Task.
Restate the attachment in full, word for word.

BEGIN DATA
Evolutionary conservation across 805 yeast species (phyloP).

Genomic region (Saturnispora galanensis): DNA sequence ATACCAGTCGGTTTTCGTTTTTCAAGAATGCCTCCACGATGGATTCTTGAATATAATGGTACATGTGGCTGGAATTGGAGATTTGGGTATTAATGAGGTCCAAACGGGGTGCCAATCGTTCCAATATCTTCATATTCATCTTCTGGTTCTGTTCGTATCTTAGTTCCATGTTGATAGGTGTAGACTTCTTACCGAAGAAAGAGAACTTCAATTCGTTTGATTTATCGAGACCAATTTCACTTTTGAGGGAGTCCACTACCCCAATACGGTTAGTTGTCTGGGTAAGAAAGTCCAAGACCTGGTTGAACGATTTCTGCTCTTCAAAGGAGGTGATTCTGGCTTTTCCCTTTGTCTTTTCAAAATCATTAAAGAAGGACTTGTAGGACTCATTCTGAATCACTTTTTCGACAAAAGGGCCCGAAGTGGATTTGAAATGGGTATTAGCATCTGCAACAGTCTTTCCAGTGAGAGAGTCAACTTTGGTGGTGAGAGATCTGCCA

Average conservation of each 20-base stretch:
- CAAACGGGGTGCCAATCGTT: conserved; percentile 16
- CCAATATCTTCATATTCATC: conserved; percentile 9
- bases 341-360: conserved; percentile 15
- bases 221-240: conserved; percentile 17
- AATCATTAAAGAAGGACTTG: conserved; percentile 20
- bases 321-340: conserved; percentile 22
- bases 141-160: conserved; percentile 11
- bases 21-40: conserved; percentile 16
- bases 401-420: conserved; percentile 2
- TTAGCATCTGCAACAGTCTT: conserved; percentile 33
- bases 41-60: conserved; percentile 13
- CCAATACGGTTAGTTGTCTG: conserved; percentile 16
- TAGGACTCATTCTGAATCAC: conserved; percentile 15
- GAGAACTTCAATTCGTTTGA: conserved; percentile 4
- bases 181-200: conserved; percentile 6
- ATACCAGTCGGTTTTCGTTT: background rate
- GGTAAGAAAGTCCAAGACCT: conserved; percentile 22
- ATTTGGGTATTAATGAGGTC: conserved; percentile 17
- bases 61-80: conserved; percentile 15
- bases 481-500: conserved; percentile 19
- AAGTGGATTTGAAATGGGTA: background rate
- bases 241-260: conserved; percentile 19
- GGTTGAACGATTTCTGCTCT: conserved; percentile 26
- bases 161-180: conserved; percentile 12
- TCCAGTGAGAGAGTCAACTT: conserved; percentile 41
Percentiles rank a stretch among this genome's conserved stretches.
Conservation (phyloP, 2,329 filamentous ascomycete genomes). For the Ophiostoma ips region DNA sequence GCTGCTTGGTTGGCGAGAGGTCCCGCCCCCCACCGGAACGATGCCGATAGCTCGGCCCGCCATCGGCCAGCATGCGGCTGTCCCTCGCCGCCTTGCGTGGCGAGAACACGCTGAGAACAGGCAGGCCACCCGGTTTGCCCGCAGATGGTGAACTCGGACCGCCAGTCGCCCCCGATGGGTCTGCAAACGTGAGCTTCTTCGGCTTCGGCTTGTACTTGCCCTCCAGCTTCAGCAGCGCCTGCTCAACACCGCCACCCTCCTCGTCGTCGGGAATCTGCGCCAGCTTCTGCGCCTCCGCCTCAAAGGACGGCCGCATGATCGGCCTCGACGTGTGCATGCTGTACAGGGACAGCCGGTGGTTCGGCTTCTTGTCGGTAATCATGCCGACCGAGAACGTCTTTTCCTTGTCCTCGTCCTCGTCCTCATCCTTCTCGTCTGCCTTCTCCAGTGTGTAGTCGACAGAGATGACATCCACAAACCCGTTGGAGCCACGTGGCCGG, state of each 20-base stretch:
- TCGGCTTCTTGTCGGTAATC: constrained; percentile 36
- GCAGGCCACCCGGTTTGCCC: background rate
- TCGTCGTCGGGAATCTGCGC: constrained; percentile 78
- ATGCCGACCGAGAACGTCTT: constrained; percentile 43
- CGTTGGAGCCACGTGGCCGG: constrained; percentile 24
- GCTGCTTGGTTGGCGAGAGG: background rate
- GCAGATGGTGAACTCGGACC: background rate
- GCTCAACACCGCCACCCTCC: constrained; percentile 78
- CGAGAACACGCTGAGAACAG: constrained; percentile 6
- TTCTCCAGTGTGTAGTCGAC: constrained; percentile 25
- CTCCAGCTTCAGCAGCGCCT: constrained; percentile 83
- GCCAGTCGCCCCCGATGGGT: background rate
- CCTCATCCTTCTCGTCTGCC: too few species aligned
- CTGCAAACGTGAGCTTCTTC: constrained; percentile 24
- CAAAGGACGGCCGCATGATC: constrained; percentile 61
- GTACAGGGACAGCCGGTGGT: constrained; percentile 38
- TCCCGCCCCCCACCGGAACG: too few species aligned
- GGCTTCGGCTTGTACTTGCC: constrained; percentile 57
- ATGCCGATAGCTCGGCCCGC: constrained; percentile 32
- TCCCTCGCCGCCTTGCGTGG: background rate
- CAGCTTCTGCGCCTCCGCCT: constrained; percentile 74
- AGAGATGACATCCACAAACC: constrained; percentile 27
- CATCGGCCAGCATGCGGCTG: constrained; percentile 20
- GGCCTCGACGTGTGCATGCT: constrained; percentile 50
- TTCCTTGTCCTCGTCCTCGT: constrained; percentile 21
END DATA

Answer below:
Evolutionary conservation across 805 yeast species (phyloP).

Genomic region (Saturnispora galanensis): DNA sequence ATACCAGTCGGTTTTCGTTTTTCAAGAATGCCTCCACGATGGATTCTTGAATATAATGGTACATGTGGCTGGAATTGGAGATTTGGGTATTAATGAGGTCCAAACGGGGTGCCAATCGTTCCAATATCTTCATATTCATCTTCTGGTTCTGTTCGTATCTTAGTTCCATGTTGATAGGTGTAGACTTCTTACCGAAGAAAGAGAACTTCAATTCGTTTGATTTATCGAGACCAATTTCACTTTTGAGGGAGTCCACTACCCCAATACGGTTAGTTGTCTGGGTAAGAAAGTCCAAGACCTGGTTGAACGATTTCTGCTCTTCAAAGGAGGTGATTCTGGCTTTTCCCTTTGTCTTTTCAAAATCATTAAAGAAGGACTTGTAGGACTCATTCTGAATCACTTTTTCGACAAAAGGGCCCGAAGTGGATTTGAAATGGGTATTAGCATCTGCAACAGTCTTTCCAGTGAGAGAGTCAACTTTGGTGGTGAGAGATCTGCCA

Average conservation of each 20-base stretch:
- CAAACGGGGTGCCAATCGTT: conserved; percentile 16
- CCAATATCTTCATATTCATC: conserved; percentile 9
- bases 341-360: conserved; percentile 15
- bases 221-240: conserved; percentile 17
- AATCATTAAAGAAGGACTTG: conserved; percentile 20
- bases 321-340: conserved; percentile 22
- bases 141-160: conserved; percentile 11
- bases 21-40: conserved; percentile 16
- bases 401-420: conserved; percentile 2
- TTAGCATCTGCAACAGTCTT: conserved; percentile 33
- bases 41-60: conserved; percentile 13
- CCAATACGGTTAGTTGTCTG: conserved; percentile 16
- TAGGACTCATTCTGAATCAC: conserved; percentile 15
- GAGAACTTCAATTCGTTTGA: conserved; percentile 4
- bases 181-200: conserved; percentile 6
- ATACCAGTCGGTTTTCGTTT: background rate
- GGTAAGAAAGTCCAAGACCT: conserved; percentile 22
- ATTTGGGTATTAATGAGGTC: conserved; percentile 17
- bases 61-80: conserved; percentile 15
- bases 481-500: conserved; percentile 19
- AAGTGGATTTGAAATGGGTA: background rate
- bases 241-260: conserved; percentile 19
- GGTTGAACGATTTCTGCTCT: conserved; percentile 26
- bases 161-180: conserved; percentile 12
- TCCAGTGAGAGAGTCAACTT: conserved; percentile 41
Percentiles rank a stretch among this genome's conserved stretches.
Conservation (phyloP, 2,329 filamentous ascomycete genomes). For the Ophiostoma ips region DNA sequence GCTGCTTGGTTGGCGAGAGGTCCCGCCCCCCACCGGAACGATGCCGATAGCTCGGCCCGCCATCGGCCAGCATGCGGCTGTCCCTCGCCGCCTTGCGTGGCGAGAACACGCTGAGAACAGGCAGGCCACCCGGTTTGCCCGCAGATGGTGAACTCGGACCGCCAGTCGCCCCCGATGGGTCTGCAAACGTGAGCTTCTTCGGCTTCGGCTTGTACTTGCCCTCCAGCTTCAGCAGCGCCTGCTCAACACCGCCACCCTCCTCGTCGTCGGGAATCTGCGCCAGCTTCTGCGCCTCCGCCTCAAAGGACGGCCGCATGATCGGCCTCGACGTGTGCATGCTGTACAGGGACAGCCGGTGGTTCGGCTTCTTGTCGGTAATCATGCCGACCGAGAACGTCTTTTCCTTGTCCTCGTCCTCGTCCTCATCCTTCTCGTCTGCCTTCTCCAGTGTGTAGTCGACAGAGATGACATCCACAAACCCGTTGGAGCCACGTGGCCGG, state of each 20-base stretch:
- TCGGCTTCTTGTCGGTAATC: constrained; percentile 36
- GCAGGCCACCCGGTTTGCCC: background rate
- TCGTCGTCGGGAATCTGCGC: constrained; percentile 78
- ATGCCGACCGAGAACGTCTT: constrained; percentile 43
- CGTTGGAGCCACGTGGCCGG: constrained; percentile 24
- GCTGCTTGGTTGGCGAGAGG: background rate
- GCAGATGGTGAACTCGGACC: background rate
- GCTCAACACCGCCACCCTCC: constrained; percentile 78
- CGAGAACACGCTGAGAACAG: constrained; percentile 6
- TTCTCCAGTGTGTAGTCGAC: constrained; percentile 25
- CTCCAGCTTCAGCAGCGCCT: constrained; percentile 83
- GCCAGTCGCCCCCGATGGGT: background rate
- CCTCATCCTTCTCGTCTGCC: too few species aligned
- CTGCAAACGTGAGCTTCTTC: constrained; percentile 24
- CAAAGGACGGCCGCATGATC: constrained; percentile 61
- GTACAGGGACAGCCGGTGGT: constrained; percentile 38
- TCCCGCCCCCCACCGGAACG: too few species aligned
- GGCTTCGGCTTGTACTTGCC: constrained; percentile 57
- ATGCCGATAGCTCGGCCCGC: constrained; percentile 32
- TCCCTCGCCGCCTTGCGTGG: background rate
- CAGCTTCTGCGCCTCCGCCT: constrained; percentile 74
- AGAGATGACATCCACAAACC: constrained; percentile 27
- CATCGGCCAGCATGCGGCTG: constrained; percentile 20
- GGCCTCGACGTGTGCATGCT: constrained; percentile 50
- TTCCTTGTCCTCGTCCTCGT: constrained; percentile 21